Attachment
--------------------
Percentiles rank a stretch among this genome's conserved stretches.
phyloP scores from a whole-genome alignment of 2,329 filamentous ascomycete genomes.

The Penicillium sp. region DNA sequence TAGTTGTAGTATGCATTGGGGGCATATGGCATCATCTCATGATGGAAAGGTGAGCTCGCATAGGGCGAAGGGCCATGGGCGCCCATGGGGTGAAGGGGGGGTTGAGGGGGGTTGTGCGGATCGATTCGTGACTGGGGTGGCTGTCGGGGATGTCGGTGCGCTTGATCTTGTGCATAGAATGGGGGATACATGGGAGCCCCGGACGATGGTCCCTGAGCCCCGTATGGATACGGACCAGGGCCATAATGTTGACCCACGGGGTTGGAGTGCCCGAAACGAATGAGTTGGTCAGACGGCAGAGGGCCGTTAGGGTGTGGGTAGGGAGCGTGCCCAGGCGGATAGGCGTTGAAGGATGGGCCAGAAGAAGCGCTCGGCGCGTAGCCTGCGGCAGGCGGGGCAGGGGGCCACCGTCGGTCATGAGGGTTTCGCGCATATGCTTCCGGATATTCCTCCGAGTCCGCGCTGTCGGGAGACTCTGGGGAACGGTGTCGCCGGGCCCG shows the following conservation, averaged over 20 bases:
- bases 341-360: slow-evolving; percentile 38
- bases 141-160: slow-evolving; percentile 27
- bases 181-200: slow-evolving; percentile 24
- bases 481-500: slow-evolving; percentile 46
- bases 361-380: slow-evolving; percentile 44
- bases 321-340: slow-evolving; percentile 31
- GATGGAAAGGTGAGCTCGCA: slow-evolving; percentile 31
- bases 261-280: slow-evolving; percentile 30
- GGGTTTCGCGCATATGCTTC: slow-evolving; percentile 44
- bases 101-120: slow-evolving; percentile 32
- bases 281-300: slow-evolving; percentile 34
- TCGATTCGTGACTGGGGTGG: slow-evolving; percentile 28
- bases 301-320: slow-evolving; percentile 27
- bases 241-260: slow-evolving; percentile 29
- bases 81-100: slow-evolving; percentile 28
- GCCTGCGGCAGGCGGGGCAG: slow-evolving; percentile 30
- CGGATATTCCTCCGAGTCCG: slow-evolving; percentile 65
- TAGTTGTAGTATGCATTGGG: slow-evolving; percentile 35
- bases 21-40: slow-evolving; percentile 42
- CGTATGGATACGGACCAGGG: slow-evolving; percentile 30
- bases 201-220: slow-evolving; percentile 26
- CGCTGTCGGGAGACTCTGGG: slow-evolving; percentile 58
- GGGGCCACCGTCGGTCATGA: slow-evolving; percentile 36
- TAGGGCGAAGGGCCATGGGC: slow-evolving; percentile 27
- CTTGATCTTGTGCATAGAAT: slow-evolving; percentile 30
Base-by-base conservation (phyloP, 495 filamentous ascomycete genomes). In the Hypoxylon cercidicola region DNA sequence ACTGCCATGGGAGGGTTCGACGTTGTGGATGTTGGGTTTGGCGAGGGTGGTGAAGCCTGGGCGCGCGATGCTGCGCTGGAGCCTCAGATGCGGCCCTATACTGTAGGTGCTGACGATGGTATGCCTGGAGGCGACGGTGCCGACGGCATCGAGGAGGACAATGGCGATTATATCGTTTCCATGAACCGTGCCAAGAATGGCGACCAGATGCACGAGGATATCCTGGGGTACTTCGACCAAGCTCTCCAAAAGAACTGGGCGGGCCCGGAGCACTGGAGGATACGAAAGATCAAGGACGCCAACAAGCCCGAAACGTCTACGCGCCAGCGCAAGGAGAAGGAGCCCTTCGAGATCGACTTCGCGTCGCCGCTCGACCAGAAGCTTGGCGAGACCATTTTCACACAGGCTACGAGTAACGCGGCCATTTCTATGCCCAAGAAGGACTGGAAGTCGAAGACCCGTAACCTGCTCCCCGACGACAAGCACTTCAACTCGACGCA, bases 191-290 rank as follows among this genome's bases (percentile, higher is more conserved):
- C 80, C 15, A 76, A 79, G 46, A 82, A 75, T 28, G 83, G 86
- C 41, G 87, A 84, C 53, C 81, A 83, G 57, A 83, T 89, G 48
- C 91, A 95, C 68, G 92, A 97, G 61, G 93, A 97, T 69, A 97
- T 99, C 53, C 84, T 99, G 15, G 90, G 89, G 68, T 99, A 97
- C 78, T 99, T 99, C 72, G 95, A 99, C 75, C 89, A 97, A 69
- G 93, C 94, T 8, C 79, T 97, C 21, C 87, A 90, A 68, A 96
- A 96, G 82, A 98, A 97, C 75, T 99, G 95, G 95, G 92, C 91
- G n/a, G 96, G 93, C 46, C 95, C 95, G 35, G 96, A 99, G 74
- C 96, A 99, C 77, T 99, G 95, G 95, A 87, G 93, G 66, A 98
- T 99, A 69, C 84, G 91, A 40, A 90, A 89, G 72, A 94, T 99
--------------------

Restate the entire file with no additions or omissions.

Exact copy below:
Percentiles rank a stretch among this genome's conserved stretches.
phyloP scores from a whole-genome alignment of 2,329 filamentous ascomycete genomes.

The Penicillium sp. region DNA sequence TAGTTGTAGTATGCATTGGGGGCATATGGCATCATCTCATGATGGAAAGGTGAGCTCGCATAGGGCGAAGGGCCATGGGCGCCCATGGGGTGAAGGGGGGGTTGAGGGGGGTTGTGCGGATCGATTCGTGACTGGGGTGGCTGTCGGGGATGTCGGTGCGCTTGATCTTGTGCATAGAATGGGGGATACATGGGAGCCCCGGACGATGGTCCCTGAGCCCCGTATGGATACGGACCAGGGCCATAATGTTGACCCACGGGGTTGGAGTGCCCGAAACGAATGAGTTGGTCAGACGGCAGAGGGCCGTTAGGGTGTGGGTAGGGAGCGTGCCCAGGCGGATAGGCGTTGAAGGATGGGCCAGAAGAAGCGCTCGGCGCGTAGCCTGCGGCAGGCGGGGCAGGGGGCCACCGTCGGTCATGAGGGTTTCGCGCATATGCTTCCGGATATTCCTCCGAGTCCGCGCTGTCGGGAGACTCTGGGGAACGGTGTCGCCGGGCCCG shows the following conservation, averaged over 20 bases:
- bases 341-360: slow-evolving; percentile 38
- bases 141-160: slow-evolving; percentile 27
- bases 181-200: slow-evolving; percentile 24
- bases 481-500: slow-evolving; percentile 46
- bases 361-380: slow-evolving; percentile 44
- bases 321-340: slow-evolving; percentile 31
- GATGGAAAGGTGAGCTCGCA: slow-evolving; percentile 31
- bases 261-280: slow-evolving; percentile 30
- GGGTTTCGCGCATATGCTTC: slow-evolving; percentile 44
- bases 101-120: slow-evolving; percentile 32
- bases 281-300: slow-evolving; percentile 34
- TCGATTCGTGACTGGGGTGG: slow-evolving; percentile 28
- bases 301-320: slow-evolving; percentile 27
- bases 241-260: slow-evolving; percentile 29
- bases 81-100: slow-evolving; percentile 28
- GCCTGCGGCAGGCGGGGCAG: slow-evolving; percentile 30
- CGGATATTCCTCCGAGTCCG: slow-evolving; percentile 65
- TAGTTGTAGTATGCATTGGG: slow-evolving; percentile 35
- bases 21-40: slow-evolving; percentile 42
- CGTATGGATACGGACCAGGG: slow-evolving; percentile 30
- bases 201-220: slow-evolving; percentile 26
- CGCTGTCGGGAGACTCTGGG: slow-evolving; percentile 58
- GGGGCCACCGTCGGTCATGA: slow-evolving; percentile 36
- TAGGGCGAAGGGCCATGGGC: slow-evolving; percentile 27
- CTTGATCTTGTGCATAGAAT: slow-evolving; percentile 30
Base-by-base conservation (phyloP, 495 filamentous ascomycete genomes). In the Hypoxylon cercidicola region DNA sequence ACTGCCATGGGAGGGTTCGACGTTGTGGATGTTGGGTTTGGCGAGGGTGGTGAAGCCTGGGCGCGCGATGCTGCGCTGGAGCCTCAGATGCGGCCCTATACTGTAGGTGCTGACGATGGTATGCCTGGAGGCGACGGTGCCGACGGCATCGAGGAGGACAATGGCGATTATATCGTTTCCATGAACCGTGCCAAGAATGGCGACCAGATGCACGAGGATATCCTGGGGTACTTCGACCAAGCTCTCCAAAAGAACTGGGCGGGCCCGGAGCACTGGAGGATACGAAAGATCAAGGACGCCAACAAGCCCGAAACGTCTACGCGCCAGCGCAAGGAGAAGGAGCCCTTCGAGATCGACTTCGCGTCGCCGCTCGACCAGAAGCTTGGCGAGACCATTTTCACACAGGCTACGAGTAACGCGGCCATTTCTATGCCCAAGAAGGACTGGAAGTCGAAGACCCGTAACCTGCTCCCCGACGACAAGCACTTCAACTCGACGCA, bases 191-290 rank as follows among this genome's bases (percentile, higher is more conserved):
- C 80, C 15, A 76, A 79, G 46, A 82, A 75, T 28, G 83, G 86
- C 41, G 87, A 84, C 53, C 81, A 83, G 57, A 83, T 89, G 48
- C 91, A 95, C 68, G 92, A 97, G 61, G 93, A 97, T 69, A 97
- T 99, C 53, C 84, T 99, G 15, G 90, G 89, G 68, T 99, A 97
- C 78, T 99, T 99, C 72, G 95, A 99, C 75, C 89, A 97, A 69
- G 93, C 94, T 8, C 79, T 97, C 21, C 87, A 90, A 68, A 96
- A 96, G 82, A 98, A 97, C 75, T 99, G 95, G 95, G 92, C 91
- G n/a, G 96, G 93, C 46, C 95, C 95, G 35, G 96, A 99, G 74
- C 96, A 99, C 77, T 99, G 95, G 95, A 87, G 93, G 66, A 98
- T 99, A 69, C 84, G 91, A 40, A 90, A 89, G 72, A 94, T 99